into the water. One of these is near Tinicum Park, south of Frenchtown. The park
has campgrounds that offer an outdoor alternative to country inns.
river flows gently south until you reach Point Pleasant, once known as Lower
Black Eddy. You’ll know you’re there when you see the stone pilings from the
last bridge, which washed away in the flood of 1955. At the site of the old
bridge you can’t miss Bucks County River Country. You’ll see stacks of
rafts, tubes, and canoes, and on a summer weekend, hoards of happy people of all
ages waiting to be bussed north for their own river experience. Originally Point
Pleasant Canoe and now Bucks County River Country, the company has introduced
thousands of people to the river over the past three decades. If planning
isn’t your forte, or you don’t want to make the long trip we’re taking,
Bucks County River Country will provide all you need for an unforgettable day on
south, the river winds its way down to the wing dams at Lumberville. This is
another place you might want to stop and stay awhile. There are two country inns
in the village and at the end of the Lumberville walking bridge there are
campgrounds in Bulls Island State Park. It’s a place to steep yourself in
history, or nature, or both. You can rent bikes here too, at the Lumberville
General Store, and they’ll pack a picnic lunch for your ride along the canal
or into the countryside. On Bulls Island, you’ll need binoculars if you’re a
birder. In spring and summer it’s home to a wide variety of warblers, vireos,
and migrating birds.
of Lumberville, the river takes you past islands and through shallows before
coming to Stockton and Center Bridge. At Stockton, you’ll find places to eat,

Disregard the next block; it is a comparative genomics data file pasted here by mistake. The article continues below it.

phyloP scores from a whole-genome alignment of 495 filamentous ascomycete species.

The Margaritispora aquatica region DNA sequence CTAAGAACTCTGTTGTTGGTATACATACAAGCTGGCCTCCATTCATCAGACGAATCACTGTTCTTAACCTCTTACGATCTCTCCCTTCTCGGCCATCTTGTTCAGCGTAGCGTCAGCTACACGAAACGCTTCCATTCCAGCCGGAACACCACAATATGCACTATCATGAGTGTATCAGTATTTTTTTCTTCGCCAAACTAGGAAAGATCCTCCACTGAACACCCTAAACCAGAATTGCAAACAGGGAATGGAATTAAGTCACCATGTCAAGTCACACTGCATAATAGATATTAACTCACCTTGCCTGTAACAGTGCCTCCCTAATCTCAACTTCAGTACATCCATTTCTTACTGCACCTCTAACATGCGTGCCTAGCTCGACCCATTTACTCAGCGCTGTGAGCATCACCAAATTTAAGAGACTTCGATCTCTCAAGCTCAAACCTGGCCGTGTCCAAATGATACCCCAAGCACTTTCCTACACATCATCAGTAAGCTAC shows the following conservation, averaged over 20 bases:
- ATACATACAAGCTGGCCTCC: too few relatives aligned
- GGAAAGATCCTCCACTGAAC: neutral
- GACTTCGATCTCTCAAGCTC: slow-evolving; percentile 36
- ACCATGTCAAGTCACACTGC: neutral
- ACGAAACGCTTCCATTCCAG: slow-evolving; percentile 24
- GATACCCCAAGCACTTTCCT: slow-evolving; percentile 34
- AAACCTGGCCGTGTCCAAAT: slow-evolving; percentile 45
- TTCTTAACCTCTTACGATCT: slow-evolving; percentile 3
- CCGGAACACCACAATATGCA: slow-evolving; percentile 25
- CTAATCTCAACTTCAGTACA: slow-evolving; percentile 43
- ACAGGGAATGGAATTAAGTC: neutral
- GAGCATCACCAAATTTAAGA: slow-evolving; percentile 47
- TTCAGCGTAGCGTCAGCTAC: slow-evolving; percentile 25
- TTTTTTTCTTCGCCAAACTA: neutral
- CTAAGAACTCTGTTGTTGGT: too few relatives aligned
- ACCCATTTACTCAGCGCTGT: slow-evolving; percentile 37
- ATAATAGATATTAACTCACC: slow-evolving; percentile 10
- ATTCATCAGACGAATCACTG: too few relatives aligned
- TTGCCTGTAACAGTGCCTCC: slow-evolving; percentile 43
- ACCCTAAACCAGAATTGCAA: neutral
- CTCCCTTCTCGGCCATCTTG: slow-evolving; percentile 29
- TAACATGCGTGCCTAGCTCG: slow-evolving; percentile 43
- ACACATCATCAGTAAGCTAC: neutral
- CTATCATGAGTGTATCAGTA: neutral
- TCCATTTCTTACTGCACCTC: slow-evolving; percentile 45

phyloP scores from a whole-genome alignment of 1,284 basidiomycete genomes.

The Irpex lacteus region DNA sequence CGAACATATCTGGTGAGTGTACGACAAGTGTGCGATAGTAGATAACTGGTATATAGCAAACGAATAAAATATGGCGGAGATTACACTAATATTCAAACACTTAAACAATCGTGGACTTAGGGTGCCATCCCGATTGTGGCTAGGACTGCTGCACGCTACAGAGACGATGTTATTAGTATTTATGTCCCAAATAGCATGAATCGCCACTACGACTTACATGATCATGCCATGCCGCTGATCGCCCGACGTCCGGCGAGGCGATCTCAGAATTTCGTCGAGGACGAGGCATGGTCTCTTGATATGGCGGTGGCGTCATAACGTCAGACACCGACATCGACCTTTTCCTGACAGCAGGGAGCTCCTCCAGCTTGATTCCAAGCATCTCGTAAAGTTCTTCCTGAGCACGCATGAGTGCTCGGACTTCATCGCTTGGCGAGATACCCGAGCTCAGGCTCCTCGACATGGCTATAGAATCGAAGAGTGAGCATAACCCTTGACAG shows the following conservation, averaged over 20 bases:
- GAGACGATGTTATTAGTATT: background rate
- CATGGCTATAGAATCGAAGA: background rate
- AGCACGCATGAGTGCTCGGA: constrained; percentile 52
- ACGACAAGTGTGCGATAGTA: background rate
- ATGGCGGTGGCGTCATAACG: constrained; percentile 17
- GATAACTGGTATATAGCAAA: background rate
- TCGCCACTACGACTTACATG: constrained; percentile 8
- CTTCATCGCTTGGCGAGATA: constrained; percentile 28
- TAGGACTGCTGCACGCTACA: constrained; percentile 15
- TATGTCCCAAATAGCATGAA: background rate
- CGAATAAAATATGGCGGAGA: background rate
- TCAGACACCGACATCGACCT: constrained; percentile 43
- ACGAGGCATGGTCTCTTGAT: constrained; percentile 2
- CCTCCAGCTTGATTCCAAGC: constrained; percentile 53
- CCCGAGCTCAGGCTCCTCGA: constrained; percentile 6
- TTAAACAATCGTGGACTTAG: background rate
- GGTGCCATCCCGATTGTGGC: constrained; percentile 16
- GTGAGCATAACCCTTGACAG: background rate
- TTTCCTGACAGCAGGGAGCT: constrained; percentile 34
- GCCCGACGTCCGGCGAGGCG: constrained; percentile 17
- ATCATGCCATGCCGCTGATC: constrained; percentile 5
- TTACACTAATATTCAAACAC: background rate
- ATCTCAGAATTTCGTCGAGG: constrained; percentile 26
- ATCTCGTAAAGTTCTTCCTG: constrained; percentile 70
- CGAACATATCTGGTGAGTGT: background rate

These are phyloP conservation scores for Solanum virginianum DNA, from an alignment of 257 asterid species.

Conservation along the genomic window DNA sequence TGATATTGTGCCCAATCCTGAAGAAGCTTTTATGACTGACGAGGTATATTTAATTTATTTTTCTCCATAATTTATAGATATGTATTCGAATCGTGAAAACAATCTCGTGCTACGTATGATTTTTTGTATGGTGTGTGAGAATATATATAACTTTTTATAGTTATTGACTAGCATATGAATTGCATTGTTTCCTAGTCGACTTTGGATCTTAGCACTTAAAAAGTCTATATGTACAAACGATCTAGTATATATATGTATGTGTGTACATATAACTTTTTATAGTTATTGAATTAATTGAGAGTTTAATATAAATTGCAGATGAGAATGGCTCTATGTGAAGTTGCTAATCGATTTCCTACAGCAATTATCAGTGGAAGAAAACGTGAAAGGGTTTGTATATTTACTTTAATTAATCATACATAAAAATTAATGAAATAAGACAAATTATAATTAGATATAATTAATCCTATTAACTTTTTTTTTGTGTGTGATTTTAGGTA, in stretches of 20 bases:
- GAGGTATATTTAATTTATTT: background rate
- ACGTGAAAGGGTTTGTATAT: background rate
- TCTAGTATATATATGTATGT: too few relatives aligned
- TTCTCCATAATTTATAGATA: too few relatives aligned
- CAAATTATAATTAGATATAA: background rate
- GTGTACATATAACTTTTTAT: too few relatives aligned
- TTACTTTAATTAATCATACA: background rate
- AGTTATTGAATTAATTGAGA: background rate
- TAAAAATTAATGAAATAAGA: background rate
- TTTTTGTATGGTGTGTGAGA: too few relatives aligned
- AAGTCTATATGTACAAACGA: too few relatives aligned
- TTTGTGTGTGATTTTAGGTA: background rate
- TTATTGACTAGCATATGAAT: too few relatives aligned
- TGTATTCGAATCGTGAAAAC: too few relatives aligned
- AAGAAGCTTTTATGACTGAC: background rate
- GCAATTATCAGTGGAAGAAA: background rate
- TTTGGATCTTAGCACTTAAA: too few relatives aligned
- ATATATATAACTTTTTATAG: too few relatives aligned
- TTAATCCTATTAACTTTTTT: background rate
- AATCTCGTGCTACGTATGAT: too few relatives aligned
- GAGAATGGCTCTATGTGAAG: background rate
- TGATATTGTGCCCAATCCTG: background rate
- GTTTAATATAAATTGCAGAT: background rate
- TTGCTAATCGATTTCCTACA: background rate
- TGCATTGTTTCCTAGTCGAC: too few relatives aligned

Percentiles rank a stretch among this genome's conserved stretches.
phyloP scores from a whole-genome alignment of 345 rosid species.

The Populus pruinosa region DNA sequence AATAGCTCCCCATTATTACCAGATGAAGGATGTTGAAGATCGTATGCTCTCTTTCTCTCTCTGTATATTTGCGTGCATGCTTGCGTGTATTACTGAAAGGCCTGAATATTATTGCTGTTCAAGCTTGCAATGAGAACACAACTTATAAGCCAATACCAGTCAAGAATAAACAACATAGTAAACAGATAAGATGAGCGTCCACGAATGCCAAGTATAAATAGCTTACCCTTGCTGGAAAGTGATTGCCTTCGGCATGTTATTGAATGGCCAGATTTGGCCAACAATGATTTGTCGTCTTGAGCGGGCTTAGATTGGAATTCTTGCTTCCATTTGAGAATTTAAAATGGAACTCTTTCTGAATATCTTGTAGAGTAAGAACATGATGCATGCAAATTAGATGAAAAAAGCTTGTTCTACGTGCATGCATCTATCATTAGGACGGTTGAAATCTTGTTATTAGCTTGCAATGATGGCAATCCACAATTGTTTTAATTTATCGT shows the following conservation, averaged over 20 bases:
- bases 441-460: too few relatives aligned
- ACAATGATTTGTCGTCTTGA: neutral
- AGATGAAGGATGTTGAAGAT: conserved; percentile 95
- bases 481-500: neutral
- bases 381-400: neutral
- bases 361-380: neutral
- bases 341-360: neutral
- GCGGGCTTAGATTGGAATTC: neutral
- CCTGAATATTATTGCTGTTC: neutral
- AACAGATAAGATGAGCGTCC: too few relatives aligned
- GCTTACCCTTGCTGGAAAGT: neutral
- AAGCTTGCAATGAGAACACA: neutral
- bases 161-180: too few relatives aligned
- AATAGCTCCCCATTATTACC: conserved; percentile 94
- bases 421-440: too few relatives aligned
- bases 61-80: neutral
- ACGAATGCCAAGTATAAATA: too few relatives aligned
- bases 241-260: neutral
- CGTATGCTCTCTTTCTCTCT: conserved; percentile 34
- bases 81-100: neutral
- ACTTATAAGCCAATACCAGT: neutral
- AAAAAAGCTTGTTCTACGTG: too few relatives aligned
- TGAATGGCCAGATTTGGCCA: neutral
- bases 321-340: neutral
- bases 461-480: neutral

art galleries, and the Prallsville Mills historic site just off the river in the
Delaware and Raritan Canal State Park.
Once you’re back
on the river, it’s just a short ride down to the busiest towns on the trip.
Pull your craft out of the water here and stop to take in the many attractions
in New Hope and Lambertville. The two towns have fine restaurants, historic
sights, canal barge rides, train rides, art galleries, antique shops, and the
new Michener Art Museum, where you can see paintings by the New Hope
that you’re out of the river you might want to stay out, not only because of
all the tastes, sights and attractions, but also because you don’t want to get
caught in the Class II and Class III rapids at Wells Falls just to the south.
You’ll see signs on the New Hope-Lambertville bridge warning floaters of the
danger of the falls.
Get back in the
water south of the falls. From here it’s a bit of a float to one of the
country’s most historic sites, Washington Crossing. The National Wild and
Scenic River designation ends here at the parks in Pennsylvania and New Jersey
that commemorate Washington’s crossing of the Delaware on Christmas night in
scenery to history to river town life to wildlife, you might not find another
float so varied and interesting as the one you’ve just taken.
If we’ve peaked
your interest and you’d like to paddle down the river with a group, the annual
Delaware River Sojourn in early June is a trip to take. Adults, families, kids,
and grandparents all go on the Sojourn, the purpose of which is to heighten
awareness of the significance of the river. For more information about this
annual event, visit www.delawareriversojourn.org.
you’re planning a trip on your own, the Delaware River Basin Commission offers
a set of recreational maps that cover the 200 mile, non-tidal reach of the river
from Hancock, New York to Trenton, New Jersey. They give you all the information
you need, from the International Canoe Federation’s Scale of River Difficulty
to lists of canoe, raft, and tub rentals and parking areas, boat ramps, and
sanitary facilities. The maps, which come in a zipper lock, waterproof bag, are
$10 for the set and can be ordered from the Delaware River Basin Commission,
P.O. Box 7360, West Trenton, NJ 08628-0360.